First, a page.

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December 13, 2000

I was sent this link to an absolutely incredible photo of the city lights of planet Earth as recorded by NASA. I encourage everyone who reads this journal to go immediately and look at this photo. (go ahead. I’ll wait. It’s worth it....) Isn’t that beautiful? I’m not sure why I was so taken with this photo, but I was. And it has me thinking about how small this little planet has become and what changes I have seen in my lifetime that have contributed to shrinking the planet.

I remember when I was in high school. I always wanted to know someone from another country, and it was my dream to travel abroad. However, I knew it was only the “rich” people who ever had a chance to do that. I knew that I would never have enough money to enjoy world travel, or to have the opportunity to really experience another culture.

When we were invited to host a student from Brasil in 1981, it was our way of bringing the world closer to us, since we would not have the opportunity to visit the world. As I have recounted in this journal before, over the next ten years, a parade of some 70 students from 14 or so different countries became part of our lives. We brought the world into our living room. And when the kids returned to their home country, we would continue the friendship through letters (which took 2 weeks to be delivered) or occasional telephone calls (which were very expensive and of frustratingly poor quality--we always sounded like we were speaking in a tunnel, with echoes so disruptive that you sometimes thought you should give the old short wave radio signal, “Over,” to let the other person know it was OK to start speaking in response to what you just said.)

While all that was pretty amazing, and while we were then able to do some traveling ourselves, to England and Ireland (with a side trip to Paris once), nothing quite comes close to the amazement I feel about how small the planet has become, 20 years past our foreign student days, since I met Peggy When I saw the NASA photo, it made me wonder how far it is from here to Perth, Australia. I went to “Ask Jeeves,” and learned that, as the crow flies, it is 9,187 miles. You probably can’t go farther from point A to point B on the planet without actually starting to come back. And yet, thanks primarily thanks to the Internet, Peggy and I have become very close friends. I can’t even imagine this happening 20 years ago. My friend Olivia flew to Australia for vacation. When she returned home, she told me that I simply must “meet” this woman she had visited because we were so much alike and had the same sense of humor. That night I sent an e-mail to Peggy. I was at Olivia’s at the time and within 20 minutes, I had a return e-mail from Peggy. We managed to hook her, Olivia and myself up on an Internet chat, and next thing I knew, she was calling to talk with us. The telephone connection was clear as a bell. The rest, as they say, is history.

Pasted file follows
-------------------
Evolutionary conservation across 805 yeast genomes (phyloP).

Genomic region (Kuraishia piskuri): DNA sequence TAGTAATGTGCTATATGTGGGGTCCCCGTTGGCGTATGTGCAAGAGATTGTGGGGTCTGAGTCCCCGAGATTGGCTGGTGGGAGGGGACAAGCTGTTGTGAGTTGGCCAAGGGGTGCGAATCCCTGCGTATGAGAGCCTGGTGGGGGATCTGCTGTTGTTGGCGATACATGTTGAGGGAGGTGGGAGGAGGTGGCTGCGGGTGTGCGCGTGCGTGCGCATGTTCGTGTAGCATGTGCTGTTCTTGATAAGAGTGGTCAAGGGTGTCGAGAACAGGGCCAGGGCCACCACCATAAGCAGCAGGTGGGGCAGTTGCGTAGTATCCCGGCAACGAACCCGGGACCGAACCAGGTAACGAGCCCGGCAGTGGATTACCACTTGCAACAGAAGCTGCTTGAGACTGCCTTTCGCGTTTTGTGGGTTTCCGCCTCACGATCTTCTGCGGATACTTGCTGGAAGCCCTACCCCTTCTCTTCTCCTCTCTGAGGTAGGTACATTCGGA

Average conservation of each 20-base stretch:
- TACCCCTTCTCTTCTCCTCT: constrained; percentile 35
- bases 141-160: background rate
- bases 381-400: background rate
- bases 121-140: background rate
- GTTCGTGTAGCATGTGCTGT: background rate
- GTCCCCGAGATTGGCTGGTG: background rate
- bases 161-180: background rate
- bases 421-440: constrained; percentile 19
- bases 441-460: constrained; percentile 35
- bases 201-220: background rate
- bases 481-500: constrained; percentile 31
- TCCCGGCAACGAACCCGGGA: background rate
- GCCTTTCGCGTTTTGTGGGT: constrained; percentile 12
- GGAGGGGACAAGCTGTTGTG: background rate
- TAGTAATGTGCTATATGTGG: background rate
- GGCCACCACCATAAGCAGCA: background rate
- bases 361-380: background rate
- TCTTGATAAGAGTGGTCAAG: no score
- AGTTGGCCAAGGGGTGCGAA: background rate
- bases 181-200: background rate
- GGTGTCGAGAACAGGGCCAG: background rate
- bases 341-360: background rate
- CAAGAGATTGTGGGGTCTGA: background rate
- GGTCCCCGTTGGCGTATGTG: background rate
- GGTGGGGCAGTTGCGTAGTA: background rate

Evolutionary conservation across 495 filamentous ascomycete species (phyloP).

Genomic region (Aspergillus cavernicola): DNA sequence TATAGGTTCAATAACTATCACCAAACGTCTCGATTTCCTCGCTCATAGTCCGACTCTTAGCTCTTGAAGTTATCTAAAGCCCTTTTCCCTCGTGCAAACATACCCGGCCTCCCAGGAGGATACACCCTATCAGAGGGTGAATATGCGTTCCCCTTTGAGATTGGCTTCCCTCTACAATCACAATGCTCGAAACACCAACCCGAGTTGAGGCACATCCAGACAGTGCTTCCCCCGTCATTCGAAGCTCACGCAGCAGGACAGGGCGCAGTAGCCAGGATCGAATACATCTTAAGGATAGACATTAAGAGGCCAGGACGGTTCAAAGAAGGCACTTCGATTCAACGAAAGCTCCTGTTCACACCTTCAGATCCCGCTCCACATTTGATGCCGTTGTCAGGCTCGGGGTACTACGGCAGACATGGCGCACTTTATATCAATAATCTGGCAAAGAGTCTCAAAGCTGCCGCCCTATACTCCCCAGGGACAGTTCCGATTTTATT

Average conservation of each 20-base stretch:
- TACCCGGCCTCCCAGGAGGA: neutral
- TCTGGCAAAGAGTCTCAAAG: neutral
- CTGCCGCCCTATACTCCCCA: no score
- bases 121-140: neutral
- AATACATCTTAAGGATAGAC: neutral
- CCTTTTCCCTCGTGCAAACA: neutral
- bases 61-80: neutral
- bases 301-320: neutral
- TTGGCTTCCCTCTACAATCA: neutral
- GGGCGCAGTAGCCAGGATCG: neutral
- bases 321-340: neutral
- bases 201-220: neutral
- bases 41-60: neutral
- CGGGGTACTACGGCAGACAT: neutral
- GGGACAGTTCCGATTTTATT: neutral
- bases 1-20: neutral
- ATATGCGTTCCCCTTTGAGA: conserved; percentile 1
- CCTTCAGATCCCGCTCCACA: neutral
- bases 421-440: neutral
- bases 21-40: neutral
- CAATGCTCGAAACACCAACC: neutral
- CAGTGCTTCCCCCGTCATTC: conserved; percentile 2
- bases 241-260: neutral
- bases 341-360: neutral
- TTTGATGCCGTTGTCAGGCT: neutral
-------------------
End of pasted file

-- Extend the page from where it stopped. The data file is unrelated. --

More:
Olivia was right. We did have a lot in common and we began exchanging e-mail daily. Then I convinced her to try Instant Messaging. She was at first reluctant, being a somewhat shy person and afraid we would have nothing to say to each other. But I convinced her to give it a try. We discovered that Instant Messaging was a great thing for us and we began to have hour-long chats each day. I’ve mentioned before here, I think, that we had the ultimate Internet sitting at my computer in California, she sitting at her computer in Australia, and both of us logged on to Africam, looking at real time pictures of animals at watering holes in Africa and talking about them. That still blows me away.

Because of the friendship we formed over a year and a half of Internet connection, Peggy decided to come to the States for her once-in-a-lifetime vacation, the details of which occupied most of the September and October entries of this journal. We discovered that a friendship which had its roots on this amazing medium of the Internet carried over to real life and only deepened with real time spent together. Now she’s back in Australia, the IM chats continue, she calls occasionally and when she does, it sounds like she’s calling from next door--and it costs her a pittance compared to what I used to pay to call Brasil in the 1980s.

When I think about the various people in my life who have moved away from wherever we once had friendships, and how the friendships gradually died because of the difficulties of trying to keep a relationship alive by mail or expensive long distance telephone calls, I realize how my continuing friendship with Peggy, at the same intensity of her in-person visit, is completely due to the marvels of the Internet. When I look at the NASA photo and see that to get from here to there you cross three continents I am as awestruck by modern technology as the first users of the telephone must have been to be speaking to someone in another city (remember the telephone scene in Meet Me In St. Louis?).

When you think about how small the planet has become, it almost makes you believe that a jolly man in a red suit with a team of athletic reindeer actually could cover the whole world in one night.

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